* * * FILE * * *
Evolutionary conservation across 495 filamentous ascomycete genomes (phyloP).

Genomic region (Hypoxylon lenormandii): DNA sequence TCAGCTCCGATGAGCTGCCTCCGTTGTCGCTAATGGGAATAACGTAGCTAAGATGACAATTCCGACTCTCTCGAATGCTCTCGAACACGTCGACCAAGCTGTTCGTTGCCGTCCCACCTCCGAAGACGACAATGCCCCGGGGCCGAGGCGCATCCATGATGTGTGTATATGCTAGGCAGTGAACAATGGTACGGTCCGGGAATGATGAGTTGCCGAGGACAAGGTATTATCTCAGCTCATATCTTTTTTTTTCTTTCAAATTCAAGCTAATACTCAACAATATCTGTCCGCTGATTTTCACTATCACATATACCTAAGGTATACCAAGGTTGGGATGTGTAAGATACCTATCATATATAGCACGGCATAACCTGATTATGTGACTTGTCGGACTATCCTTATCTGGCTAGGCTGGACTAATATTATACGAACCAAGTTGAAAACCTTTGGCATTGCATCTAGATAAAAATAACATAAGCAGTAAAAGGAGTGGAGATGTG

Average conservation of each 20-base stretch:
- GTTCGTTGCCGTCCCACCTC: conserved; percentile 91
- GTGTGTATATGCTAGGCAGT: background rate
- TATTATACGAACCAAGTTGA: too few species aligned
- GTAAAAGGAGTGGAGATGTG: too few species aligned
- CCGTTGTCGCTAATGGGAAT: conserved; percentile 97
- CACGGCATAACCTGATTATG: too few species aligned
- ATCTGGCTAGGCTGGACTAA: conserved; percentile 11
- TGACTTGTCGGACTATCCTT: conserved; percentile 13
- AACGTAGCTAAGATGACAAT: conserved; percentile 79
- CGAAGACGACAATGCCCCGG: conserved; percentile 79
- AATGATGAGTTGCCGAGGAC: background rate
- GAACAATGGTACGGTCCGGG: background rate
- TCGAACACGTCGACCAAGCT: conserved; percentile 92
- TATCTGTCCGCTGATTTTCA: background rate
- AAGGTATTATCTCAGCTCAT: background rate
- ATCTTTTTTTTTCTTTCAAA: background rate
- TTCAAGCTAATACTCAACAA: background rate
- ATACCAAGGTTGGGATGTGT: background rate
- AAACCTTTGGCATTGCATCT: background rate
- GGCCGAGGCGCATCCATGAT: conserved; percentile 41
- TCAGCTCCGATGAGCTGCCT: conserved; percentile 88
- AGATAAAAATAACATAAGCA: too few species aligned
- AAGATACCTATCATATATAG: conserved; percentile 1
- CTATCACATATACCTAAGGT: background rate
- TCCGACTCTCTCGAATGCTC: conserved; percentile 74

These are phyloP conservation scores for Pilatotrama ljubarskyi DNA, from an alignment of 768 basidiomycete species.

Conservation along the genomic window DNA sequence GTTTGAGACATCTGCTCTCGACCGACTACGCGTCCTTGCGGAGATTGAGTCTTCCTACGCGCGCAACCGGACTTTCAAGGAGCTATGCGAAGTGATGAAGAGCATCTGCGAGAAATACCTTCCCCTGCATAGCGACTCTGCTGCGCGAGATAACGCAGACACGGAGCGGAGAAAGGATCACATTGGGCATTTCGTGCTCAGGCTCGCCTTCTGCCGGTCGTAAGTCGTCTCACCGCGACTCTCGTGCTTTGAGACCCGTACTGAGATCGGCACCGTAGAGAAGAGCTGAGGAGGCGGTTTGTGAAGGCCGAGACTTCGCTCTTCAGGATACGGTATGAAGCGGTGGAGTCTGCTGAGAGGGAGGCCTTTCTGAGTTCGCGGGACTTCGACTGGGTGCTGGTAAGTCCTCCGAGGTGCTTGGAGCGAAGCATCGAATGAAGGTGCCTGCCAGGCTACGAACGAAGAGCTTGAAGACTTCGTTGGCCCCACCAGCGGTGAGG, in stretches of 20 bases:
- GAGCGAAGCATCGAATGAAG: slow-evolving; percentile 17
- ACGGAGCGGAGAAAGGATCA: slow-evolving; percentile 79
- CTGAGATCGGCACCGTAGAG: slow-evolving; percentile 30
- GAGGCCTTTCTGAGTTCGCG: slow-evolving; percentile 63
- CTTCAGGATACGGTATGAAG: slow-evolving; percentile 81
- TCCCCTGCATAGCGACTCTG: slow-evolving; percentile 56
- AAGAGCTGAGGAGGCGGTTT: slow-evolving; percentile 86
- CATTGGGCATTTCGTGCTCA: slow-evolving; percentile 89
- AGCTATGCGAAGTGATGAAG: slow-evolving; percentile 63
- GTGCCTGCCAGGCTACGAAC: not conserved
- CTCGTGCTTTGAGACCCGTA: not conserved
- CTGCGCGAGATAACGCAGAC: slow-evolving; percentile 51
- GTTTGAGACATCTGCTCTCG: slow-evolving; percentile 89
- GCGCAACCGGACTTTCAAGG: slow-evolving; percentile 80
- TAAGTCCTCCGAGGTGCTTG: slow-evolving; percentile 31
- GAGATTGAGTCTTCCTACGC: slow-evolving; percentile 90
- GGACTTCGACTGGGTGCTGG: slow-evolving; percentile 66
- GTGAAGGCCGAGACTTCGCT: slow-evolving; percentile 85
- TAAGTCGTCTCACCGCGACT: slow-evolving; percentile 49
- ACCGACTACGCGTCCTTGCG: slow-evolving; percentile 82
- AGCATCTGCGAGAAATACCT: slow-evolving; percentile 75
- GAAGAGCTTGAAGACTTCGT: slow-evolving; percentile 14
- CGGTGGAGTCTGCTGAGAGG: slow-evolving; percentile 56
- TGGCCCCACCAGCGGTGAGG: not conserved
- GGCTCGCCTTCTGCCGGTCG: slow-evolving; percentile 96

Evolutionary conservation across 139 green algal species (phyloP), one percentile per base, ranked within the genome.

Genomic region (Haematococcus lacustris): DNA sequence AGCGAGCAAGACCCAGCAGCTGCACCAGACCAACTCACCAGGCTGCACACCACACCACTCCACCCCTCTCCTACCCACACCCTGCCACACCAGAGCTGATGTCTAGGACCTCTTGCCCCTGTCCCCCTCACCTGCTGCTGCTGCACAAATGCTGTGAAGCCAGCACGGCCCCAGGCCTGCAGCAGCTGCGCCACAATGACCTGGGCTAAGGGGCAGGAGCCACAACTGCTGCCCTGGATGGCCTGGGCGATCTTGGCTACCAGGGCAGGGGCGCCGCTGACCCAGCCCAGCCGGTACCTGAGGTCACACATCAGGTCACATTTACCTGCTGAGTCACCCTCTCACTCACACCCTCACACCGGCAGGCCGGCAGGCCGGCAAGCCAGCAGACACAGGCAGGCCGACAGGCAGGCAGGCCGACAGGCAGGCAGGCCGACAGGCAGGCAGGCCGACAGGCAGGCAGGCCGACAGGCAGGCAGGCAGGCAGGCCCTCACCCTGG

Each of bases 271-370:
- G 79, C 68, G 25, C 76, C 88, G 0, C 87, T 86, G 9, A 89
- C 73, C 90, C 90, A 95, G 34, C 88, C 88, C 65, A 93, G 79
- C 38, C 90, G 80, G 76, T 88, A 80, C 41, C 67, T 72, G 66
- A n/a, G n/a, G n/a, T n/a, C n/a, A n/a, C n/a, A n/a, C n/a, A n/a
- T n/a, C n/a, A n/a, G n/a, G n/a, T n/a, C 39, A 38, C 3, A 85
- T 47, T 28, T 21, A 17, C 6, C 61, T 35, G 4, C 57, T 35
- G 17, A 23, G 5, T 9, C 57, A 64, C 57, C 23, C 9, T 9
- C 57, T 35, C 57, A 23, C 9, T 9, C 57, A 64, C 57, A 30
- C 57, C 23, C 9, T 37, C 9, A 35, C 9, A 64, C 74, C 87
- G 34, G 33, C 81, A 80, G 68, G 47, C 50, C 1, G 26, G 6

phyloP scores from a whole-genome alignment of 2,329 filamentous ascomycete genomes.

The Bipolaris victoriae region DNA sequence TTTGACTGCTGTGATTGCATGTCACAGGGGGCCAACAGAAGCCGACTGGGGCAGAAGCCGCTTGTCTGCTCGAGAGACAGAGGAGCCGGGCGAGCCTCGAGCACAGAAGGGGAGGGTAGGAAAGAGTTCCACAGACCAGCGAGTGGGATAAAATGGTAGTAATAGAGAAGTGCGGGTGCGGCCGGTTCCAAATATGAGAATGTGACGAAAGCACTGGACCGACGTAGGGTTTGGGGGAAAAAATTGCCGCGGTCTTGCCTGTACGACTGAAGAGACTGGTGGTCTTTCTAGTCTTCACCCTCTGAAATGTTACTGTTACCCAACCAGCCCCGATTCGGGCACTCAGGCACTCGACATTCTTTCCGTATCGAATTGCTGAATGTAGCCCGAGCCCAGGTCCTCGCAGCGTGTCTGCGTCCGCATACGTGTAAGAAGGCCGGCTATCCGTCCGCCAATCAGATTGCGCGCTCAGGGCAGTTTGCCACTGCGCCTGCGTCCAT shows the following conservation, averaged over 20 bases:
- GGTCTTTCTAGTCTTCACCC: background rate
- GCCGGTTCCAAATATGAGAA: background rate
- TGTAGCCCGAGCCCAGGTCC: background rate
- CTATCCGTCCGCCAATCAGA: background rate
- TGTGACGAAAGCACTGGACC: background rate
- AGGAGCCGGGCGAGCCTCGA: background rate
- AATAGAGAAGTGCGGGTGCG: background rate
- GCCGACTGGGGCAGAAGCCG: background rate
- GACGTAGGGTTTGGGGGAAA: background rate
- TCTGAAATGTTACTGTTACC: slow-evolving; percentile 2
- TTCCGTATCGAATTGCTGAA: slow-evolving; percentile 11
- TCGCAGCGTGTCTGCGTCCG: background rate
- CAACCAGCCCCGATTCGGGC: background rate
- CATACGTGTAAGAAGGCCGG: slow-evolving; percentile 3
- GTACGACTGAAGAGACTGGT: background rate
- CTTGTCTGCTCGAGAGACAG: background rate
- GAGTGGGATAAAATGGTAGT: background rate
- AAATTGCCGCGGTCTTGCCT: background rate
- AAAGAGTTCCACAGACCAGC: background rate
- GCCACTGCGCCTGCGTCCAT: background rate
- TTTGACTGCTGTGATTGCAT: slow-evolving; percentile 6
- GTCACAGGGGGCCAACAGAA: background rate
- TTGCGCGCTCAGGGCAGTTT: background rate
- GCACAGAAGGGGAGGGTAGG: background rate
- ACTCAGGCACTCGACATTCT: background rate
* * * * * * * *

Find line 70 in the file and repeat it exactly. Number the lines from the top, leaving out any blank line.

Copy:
The Bipolaris victoriae region DNA sequence TTTGACTGCTGTGATTGCATGTCACAGGGGGCCAACAGAAGCCGACTGGGGCAGAAGCCGCTTGTCTGCTCGAGAGACAGAGGAGCCGGGCGAGCCTCGAGCACAGAAGGGGAGGGTAGGAAAGAGTTCCACAGACCAGCGAGTGGGATAAAATGGTAGTAATAGAGAAGTGCGGGTGCGGCCGGTTCCAAATATGAGAATGTGACGAAAGCACTGGACCGACGTAGGGTTTGGGGGAAAAAATTGCCGCGGTCTTGCCTGTACGACTGAAGAGACTGGTGGTCTTTCTAGTCTTCACCCTCTGAAATGTTACTGTTACCCAACCAGCCCCGATTCGGGCACTCAGGCACTCGACATTCTTTCCGTATCGAATTGCTGAATGTAGCCCGAGCCCAGGTCCTCGCAGCGTGTCTGCGTCCGCATACGTGTAAGAAGGCCGGCTATCCGTCCGCCAATCAGATTGCGCGCTCAGGGCAGTTTGCCACTGCGCCTGCGTCCAT shows the following conservation, averaged over 20 bases: